Mumbai building collapse: Experts call for strict enforcement of building safety norms

The collapse of a residential building on July 16, 2019, in the congested Dongri area, has once again put the focus on Mumbai’s stressed infrastructure, with experts and realtors calling for strict enforcement of safety norms and regular audits to avoid such tragedies

A four-storey residential structure in south Mumbai’s Dongri area caved in shortly before noon on July 16, 2019, killing at least 14 people and trapping many under the debris, civic officials said. This was the latest addition in the list of such tragedies in the Mumbai Metropolitan Region. Every year, the financial capital sees instances of building collapse, foot overbridge accidents and other life-threatening but preventable incidents. The situation gets aggravated during the monsoon.

“Mumbai needs to urgently work on strengthening existing infrastructure, even as it goes in for new infrastructure development,” said Niranjan Hiranandani, president of NAREDCO, a national body of real estate developers. “The basic requirement, is to decongest existing overcrowded urban spaces by creating new cities in periphery areas, with mass rapid transport linkages to the CBDs (central business districts), which will provide breathing space for overburdened and overworked infrastructure. We need to promote the idea of planned suburbs on the periphery of Mumbai to decongest existing infrastructure and ensure ease of mobility,” Hiranandani added.

 

Recent accidents

Earlier in July 2019, the city witnessed instances of wall collapses, caused by the worst monsoon rains in a single day in 14 years, killing over 20 people. In another incident, three people died when a school wall collapsed in Kalyan, 42 kms north of Mumbai. Besides, around 200 metres of an internal road in the area caved-in, forcing 100 families to vacate two residential buildings. At least six people were killed and 32 injured, when a major portion of a foot overbridge near the Chhatrapati Shivaji Maharaj Terminus (CSMT) railway station in south Mumbai collapsed in March, 2019. In July 2018, the pedestrian section of the Gokhale bridge in suburban Andheri gave way, killing two persons and injuring three others.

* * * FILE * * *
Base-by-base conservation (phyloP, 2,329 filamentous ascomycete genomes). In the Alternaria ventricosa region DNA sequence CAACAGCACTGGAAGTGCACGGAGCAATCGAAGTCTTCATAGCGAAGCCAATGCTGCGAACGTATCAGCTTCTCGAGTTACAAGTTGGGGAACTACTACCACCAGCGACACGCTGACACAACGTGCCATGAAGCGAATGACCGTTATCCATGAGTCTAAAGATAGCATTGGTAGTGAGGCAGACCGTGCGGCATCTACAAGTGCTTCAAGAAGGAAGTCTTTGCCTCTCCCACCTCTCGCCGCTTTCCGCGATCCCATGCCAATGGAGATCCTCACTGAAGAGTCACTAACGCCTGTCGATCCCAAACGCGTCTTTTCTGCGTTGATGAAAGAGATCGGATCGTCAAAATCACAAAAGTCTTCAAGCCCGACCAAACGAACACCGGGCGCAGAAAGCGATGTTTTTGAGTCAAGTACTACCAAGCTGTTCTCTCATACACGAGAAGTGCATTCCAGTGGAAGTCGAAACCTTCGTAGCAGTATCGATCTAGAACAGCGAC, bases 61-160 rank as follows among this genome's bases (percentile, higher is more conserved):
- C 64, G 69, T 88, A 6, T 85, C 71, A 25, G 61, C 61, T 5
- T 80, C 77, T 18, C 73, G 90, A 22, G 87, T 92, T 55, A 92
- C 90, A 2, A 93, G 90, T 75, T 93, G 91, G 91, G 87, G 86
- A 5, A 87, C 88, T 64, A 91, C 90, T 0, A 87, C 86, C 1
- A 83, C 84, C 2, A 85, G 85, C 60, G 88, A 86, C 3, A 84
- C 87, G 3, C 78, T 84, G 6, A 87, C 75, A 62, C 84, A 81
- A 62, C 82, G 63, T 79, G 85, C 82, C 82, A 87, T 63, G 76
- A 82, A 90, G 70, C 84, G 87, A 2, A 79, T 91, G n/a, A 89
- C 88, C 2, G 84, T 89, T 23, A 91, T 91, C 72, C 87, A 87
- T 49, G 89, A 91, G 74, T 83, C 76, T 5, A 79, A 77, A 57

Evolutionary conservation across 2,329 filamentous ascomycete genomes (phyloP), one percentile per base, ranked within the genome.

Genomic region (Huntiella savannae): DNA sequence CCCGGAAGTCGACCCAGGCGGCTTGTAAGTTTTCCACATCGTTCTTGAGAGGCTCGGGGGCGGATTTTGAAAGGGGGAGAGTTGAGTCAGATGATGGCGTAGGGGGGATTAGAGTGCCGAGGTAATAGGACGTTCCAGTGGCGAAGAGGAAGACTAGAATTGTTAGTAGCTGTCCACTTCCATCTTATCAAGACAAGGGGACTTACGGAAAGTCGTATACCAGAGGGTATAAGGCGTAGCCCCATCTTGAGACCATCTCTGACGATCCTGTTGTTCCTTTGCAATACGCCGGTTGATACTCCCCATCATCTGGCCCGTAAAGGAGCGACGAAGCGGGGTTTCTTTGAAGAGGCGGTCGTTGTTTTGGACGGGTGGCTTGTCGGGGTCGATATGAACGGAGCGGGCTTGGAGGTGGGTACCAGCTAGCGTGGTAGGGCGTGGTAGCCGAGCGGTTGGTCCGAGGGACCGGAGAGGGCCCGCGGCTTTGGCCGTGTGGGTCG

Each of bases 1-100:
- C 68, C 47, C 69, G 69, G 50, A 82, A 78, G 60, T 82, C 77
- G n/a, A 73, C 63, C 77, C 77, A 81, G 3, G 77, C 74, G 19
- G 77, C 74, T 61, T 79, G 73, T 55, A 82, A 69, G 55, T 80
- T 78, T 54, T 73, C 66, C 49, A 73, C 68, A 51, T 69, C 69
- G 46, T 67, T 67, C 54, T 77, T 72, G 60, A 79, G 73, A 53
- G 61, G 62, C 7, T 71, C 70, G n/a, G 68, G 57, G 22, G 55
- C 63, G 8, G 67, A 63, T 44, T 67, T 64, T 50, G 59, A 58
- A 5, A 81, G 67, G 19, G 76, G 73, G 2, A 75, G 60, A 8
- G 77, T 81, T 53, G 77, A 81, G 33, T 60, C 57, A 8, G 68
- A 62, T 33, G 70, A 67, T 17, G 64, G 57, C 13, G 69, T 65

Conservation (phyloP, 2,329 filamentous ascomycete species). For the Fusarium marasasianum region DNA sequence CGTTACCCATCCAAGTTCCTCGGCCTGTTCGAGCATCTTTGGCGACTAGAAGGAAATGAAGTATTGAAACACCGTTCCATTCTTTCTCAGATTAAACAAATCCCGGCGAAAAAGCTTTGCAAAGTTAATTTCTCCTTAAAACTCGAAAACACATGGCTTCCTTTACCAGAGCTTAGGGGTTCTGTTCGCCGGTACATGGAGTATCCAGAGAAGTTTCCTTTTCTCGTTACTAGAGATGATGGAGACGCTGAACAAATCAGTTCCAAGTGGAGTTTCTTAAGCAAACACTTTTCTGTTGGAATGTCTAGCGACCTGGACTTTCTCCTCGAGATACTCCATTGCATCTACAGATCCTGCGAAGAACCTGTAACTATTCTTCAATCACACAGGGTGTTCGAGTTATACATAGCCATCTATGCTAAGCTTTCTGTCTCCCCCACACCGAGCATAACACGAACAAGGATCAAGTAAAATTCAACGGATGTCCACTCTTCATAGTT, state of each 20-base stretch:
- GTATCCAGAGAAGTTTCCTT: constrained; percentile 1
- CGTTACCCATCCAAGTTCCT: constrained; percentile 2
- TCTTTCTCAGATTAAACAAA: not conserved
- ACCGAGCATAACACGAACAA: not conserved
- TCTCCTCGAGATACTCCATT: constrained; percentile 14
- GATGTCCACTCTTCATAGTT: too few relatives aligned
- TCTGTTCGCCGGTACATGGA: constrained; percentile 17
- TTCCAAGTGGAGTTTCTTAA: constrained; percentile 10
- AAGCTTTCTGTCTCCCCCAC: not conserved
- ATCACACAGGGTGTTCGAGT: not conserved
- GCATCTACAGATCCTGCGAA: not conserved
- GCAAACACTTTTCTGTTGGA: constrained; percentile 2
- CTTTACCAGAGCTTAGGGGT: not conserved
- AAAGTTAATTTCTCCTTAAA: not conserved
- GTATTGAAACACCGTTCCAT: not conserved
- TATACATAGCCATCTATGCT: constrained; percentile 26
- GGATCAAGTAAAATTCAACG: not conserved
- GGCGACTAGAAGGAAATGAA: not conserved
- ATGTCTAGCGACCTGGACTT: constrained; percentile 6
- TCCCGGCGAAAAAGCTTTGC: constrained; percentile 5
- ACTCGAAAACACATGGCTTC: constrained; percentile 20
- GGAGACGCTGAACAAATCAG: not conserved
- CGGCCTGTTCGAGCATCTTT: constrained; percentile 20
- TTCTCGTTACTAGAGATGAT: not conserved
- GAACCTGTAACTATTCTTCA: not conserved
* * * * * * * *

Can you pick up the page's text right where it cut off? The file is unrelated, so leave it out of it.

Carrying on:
See also: Malad wall collapse: BMC appoints team of experts for probe

“The instances of deaths caused by building collapses during monsoons, have now become frequent in the last few years. Unfortunately, people continue to die and India has so far failed to strictly enforce safety norms for high-rises in the country,” said Ramesh Nair, CEO and country head, JLL India. “As opposed to the scenario witnessed in more developed countries, India lags on implementing tighter norms for the structural and fire safety, for all kinds of buildings,” said Nair. He said a large section of the real estate development fraternity is now aware of these guidelines and follows necessary construction norms relating to natural disasters such as earthquake, water, fire and floods, to make safer structures. “However, there remains a section of unorganised builders, who continue to flout structural safety norms. The law should strictly deal with them,” Nair maintained.

 

Blame-game

After every such tragic incident, it is often seen that government agencies like the BMC, MHADA and Railways engage in blame game and pass the buck. Mumbai Grahak Panchayat chairman Shirish Deshpande, said such incidents are not a matter of blame game and there is an urgent need to look at them very seriously. Every year before the monsoon, the MHADA (Maharashtra Housing and Area Development Authority) and the BMC (Brihanmumbai Municipal Corporation) release a list of dilapidated and dangerous buildings and issue eviction notices to occupants. “However, while doing so, they do not take into consideration where the tenants will go. We cannot continue living with this and passing the blame. With the RERA (Real Estate Regulatory Authority) in place, we have asked the authorities from MHADA and the government to sit together and create a regulatory framework, for redeveloping such structures in a time -bound manner,” Deshpande added.

Ramesh Prabhu, founder-chairman, Maharashtra Societies Welfare Association, said the current infrastructure in Mumbai is not capable enough to hold the burgeoning population. “On the one hand we cannot stop the influx and on the other hand we are unable to provide adequate infrastructure and housing. This has resulted in mushrooming of slums,” he said. At the same time, there is no proper assessment or structural audits of the existing establishments, Prabhu said. Prabhu said the state government, in a July 4 order, has asked the authorities to give priority to the redevelopment of buildings, which are declared dangerous for settlement. “We now need to see how this is implemented,” he said.

 

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